It's hard to tell what is and isn't a policy directive now that President Trump is in charge. But his recent threat to shut down the government unless Congress appropriates money for the border wall seems like a serious one. In order to do this, Senate and House Republicans will have to unite their caucus to not only pass a spending bill, but raise the federal debt ceiling in order to make those spending bills possible.
In this case, rank and file Republicans remain just as unlikely to support raising the debt ceiling. As bad as a government shutdown is, failure to raise the debt ceiling is even worse, and could cause massive panic in the world markets and jeopardizing billions of dollars in invests. Senator McConnell (R-KY) has assured Americans that there is no chance the debt ceiling will not be raised. But I've learned not to trust Mitch McConnell too much, so I remain skeptical.
The problem isn't that Congress can't pass a funding bill, it's that Congress likely can't pass a funding bill that includes money for a border wall. If Congress passes a short term spending bill, or even a budget, but neglects to include money for the President's multi-billion dollar pipe dream, President Trump can refuse to sign that funding bill, which means the government would not have money, and would have to shut down.
Of course, there are other options. Republicans can pass a short term funding bill and promise to debate funding for the border wall at another time. Republicans can get rid of the legislative filibuster, removing the cloture vote, and allowing any spending bill to come to the floor with a 51 vote majority. Or they can persuade Democrats to vote to build a wall.
The first option depends on Trump being an adult and allowing the government to continue even though he didn't get what he wanted. I agree, that is pretty unlikely.
The second option would depend on a radical shift in legislative procedures, and around 24 Republican Senators to go back on a request they made in April to keep the legislative filibuster safe. This could happen, but I hope the rules of order in the Senate aren't changed that dramatically over a border wall.
And finally, the third option would depend on Democrats being convinced that a border wall isn't the dumbest solution to border security that's ever been put forward.
Building a wall across the Southern border absurdly expensive. Even though Trump's estimates have been around $10 billion, a leaked report from the Department of Homeland Security puts the costs closer to $21.6 billion. A Democratic report put costs closer to $70 billion, not including legal fees and land acquisition, but given the partisan nature of this debate, this estimate may be a little high.
If you take the Department of Homeland Security's word for it, the wall is still over 20 billion dollars, which is a lot of money to spend on an ineffective remedy for illegal immigration. Even Republicans agree that a one-size-fits-all solution for the Southern border is not the way to go. The Southern border of this country is close to 2,000 miles long, and spans four states. And what makes effective border security in El Paso, Texas is really different than what makes effective border security in the New Mexico desert.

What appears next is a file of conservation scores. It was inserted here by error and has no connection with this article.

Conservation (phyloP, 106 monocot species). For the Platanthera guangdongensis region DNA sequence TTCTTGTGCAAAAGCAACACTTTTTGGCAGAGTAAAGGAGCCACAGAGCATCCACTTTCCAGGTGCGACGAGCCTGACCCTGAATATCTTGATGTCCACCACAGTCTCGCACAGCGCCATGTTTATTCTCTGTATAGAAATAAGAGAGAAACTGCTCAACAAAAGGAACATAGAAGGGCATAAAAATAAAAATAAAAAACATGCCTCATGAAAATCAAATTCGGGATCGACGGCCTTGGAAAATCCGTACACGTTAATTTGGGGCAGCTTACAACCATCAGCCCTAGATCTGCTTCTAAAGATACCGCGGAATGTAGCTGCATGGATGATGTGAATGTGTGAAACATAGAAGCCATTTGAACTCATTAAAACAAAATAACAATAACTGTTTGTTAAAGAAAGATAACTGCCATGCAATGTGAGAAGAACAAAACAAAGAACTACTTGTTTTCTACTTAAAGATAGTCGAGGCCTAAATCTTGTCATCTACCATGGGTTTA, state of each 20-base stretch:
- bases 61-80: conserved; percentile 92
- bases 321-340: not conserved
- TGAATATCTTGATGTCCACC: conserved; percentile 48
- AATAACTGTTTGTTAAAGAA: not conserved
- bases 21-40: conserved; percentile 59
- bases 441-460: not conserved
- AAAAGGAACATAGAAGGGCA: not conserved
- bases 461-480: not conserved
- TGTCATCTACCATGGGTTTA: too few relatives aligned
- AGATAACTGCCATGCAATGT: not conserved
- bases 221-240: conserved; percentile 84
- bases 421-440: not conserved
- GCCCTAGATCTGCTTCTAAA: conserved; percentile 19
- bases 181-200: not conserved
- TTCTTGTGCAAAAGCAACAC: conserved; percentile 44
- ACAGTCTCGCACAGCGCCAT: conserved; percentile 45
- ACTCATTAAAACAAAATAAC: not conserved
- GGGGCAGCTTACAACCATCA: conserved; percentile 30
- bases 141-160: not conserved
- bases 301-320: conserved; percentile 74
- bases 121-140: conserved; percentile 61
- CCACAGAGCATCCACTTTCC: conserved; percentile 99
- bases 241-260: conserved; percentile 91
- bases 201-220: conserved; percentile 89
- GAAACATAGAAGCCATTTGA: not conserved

Not to mention the fact that there is a big river (literally, Rio Grande) at the border that would make construction of a wall difficult, as any wall would have to be built on the river's floodplain. As if that wasn't enough of a deterrent, some people own land on the border, which would mean the wall would have to be built on their property, or the government would have to spend even more money buying up their land.
In addition, the current border wall, which covers close to 700 miles of the Southern border was breached close to 10,000 times in five years. The wall that this country already has isn't working, what is to make anyone think that a bigger wall will solve anything?
This is mostly because, as has been said before, if you build a 50 foot wall, someone will build a 51 foot ladder, or dig a tunnel. Or, they will obtain a valid visa, and overstay it, which is how most undocumented immigrants first arrived in the country. In fact, close to two-thirds of undocumented immigrants once had a visa and proper documentation, which they overstayed. Building a big wall will not actually stop anyone from immigrating to this country.
I come from hearty immigrant stock, and I know that if the government had put some arbitrary quota, preventing lots of Italians and Germans from immigrating to the United States, say in 1924, my family still would have found a way to get to this country. If they were rejected once, they would have tried again, and again, and again, until they came to the country where they felt they could make a better life for their descendants. There's no difference between my family, and people who want to immigrate from Mexico and Central America. And that's why I know, without a doubt, that a wall will not stop anyone, because wouldn't have stopped my great-grandparents.